Second, talk with everyone involved to address the issue. This requires a great deal of patience as all sides explain their feelings on the issue. The only way this process will yield any results is if all parties communicate openly. Be honest about thoughts and feelings, but listen to what the other person has to say and what they are feeling as well. There is no one way to address tension in a group. Every problem needs a solution created specifically for that problem. Accept that, and it becomes much easier to actually address the issue and get back on track.

Anticipate Acceptable Solutions

DecorativeWhen dealing with conflict of any sort, or just generally trying to work through a disagreement, it is important to develop acceptable solutions to the situation. For instance, maybe a student feels they did too much work in a group assignment, and that student wants other group members to take a larger role. In this example, the upset student would begin a discussion with the group. The student in question should know what tasks others should volunteer for before the conversation starts. In this way, the student is able to figure out what goals are that they hope to accomplish and they can then work toward achieving them.

Make a Case to the Appropriate Party

Groups depend on getting people to agree on what needs to be done. Not all leaders tell people what’s going to happen; more often than not, the team will have some say in the process. When that happens, the group needs to come to a consensus. A consensus is a general agreement by most of the people in a group. Reaching a consensus involves several steps. First, the leader needs to explain all of the options. A group can’t make a decision if they don’t know what the choices are.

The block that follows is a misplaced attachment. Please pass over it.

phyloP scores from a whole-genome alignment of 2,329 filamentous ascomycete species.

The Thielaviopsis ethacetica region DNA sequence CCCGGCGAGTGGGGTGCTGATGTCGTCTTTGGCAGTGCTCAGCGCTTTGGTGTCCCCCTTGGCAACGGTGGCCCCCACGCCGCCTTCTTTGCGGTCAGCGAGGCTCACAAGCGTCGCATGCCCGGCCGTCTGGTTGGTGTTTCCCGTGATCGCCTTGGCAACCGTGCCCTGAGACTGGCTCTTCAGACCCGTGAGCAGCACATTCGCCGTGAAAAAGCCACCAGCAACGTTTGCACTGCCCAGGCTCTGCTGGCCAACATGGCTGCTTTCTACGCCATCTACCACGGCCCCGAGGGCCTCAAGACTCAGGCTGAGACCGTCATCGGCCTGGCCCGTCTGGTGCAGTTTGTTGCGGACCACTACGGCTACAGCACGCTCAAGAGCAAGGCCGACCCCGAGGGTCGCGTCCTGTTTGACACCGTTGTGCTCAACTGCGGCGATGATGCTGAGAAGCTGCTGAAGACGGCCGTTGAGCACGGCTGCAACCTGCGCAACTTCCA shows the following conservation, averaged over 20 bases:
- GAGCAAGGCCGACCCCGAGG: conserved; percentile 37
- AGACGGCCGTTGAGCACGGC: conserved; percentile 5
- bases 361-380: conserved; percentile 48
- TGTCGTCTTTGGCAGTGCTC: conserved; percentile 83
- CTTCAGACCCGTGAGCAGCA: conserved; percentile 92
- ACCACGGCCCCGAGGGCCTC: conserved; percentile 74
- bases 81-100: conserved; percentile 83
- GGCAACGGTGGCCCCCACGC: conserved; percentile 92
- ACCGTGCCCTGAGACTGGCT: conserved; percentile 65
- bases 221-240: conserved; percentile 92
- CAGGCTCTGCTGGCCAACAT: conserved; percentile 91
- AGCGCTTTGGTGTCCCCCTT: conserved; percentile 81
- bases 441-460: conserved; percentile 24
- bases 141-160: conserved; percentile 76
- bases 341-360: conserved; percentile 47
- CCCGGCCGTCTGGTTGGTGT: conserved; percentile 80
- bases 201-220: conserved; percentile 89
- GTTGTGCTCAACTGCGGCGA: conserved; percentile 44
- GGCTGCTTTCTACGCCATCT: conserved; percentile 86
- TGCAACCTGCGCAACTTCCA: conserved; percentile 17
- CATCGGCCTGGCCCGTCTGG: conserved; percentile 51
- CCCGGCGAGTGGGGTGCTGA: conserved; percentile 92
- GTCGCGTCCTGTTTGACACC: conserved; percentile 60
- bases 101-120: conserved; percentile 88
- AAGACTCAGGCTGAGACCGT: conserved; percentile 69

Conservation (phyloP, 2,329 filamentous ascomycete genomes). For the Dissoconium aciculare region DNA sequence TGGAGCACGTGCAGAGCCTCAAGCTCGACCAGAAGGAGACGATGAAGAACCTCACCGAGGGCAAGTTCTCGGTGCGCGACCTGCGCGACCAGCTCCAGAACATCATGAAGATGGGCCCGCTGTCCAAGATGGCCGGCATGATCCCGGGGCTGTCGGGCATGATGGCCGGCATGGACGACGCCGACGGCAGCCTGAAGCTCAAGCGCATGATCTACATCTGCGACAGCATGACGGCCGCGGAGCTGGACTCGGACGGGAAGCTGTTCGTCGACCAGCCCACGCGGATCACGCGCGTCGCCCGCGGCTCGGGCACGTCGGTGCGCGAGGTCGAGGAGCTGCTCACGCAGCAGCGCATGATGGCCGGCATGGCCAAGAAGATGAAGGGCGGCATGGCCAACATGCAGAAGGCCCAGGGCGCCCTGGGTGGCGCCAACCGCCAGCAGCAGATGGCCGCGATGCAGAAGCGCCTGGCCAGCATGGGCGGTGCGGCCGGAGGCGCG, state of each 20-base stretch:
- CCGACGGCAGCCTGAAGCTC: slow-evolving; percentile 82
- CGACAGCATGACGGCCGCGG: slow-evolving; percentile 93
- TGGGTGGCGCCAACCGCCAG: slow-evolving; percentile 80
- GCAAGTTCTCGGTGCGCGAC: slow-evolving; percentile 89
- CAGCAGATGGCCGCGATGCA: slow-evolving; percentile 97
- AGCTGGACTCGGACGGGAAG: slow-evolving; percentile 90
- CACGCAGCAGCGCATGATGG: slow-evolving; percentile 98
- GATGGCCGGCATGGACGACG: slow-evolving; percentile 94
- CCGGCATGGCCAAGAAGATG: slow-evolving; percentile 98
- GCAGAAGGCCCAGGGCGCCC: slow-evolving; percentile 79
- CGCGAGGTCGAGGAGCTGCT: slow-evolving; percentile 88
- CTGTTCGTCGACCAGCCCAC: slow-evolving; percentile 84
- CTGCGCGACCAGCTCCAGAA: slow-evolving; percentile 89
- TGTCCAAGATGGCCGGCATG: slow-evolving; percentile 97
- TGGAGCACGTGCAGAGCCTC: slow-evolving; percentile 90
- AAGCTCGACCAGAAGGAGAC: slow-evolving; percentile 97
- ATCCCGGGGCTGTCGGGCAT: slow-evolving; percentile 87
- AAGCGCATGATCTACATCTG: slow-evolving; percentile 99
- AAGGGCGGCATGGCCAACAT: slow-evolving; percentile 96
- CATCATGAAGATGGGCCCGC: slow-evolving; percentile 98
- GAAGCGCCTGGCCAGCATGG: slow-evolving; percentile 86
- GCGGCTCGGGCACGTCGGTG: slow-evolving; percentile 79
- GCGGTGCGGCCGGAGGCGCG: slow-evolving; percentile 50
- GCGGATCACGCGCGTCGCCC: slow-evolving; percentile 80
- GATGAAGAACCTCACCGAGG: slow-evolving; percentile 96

Second, the group needs to take a vote. This happens early in the process so everyone can see where everyone else stands. If everyone agrees from the start, there’s no need to do more.

Third, ask everyone their reasons for their vote.

In the fourth step, group members attempt to bring others to their side, allowing discussion of the options. Everyone has opinions on the subject and hearing those helps all involved to make the best possible decision.

Finally, it’s time to vote again. If everyone agrees, the group is golden. If no consensus can be reached, then repeat the process until enough people agree to a specific course of action.

Set a Schedule and Follow Up as Needed

After the disagreement has been resolved, the situation is not over. The solutions need to be put into play. To do this, those involved in the disagreement need to decide on an appropriate timeline for the solution to be put in place and phases for working toward the solution. Once these are in place, the parties involved need to be sure to stay in touch so that concerns about the rollout of the solution can be addressed if they arise.

Reflect: Holding Your Own in a Group Discussion

Poll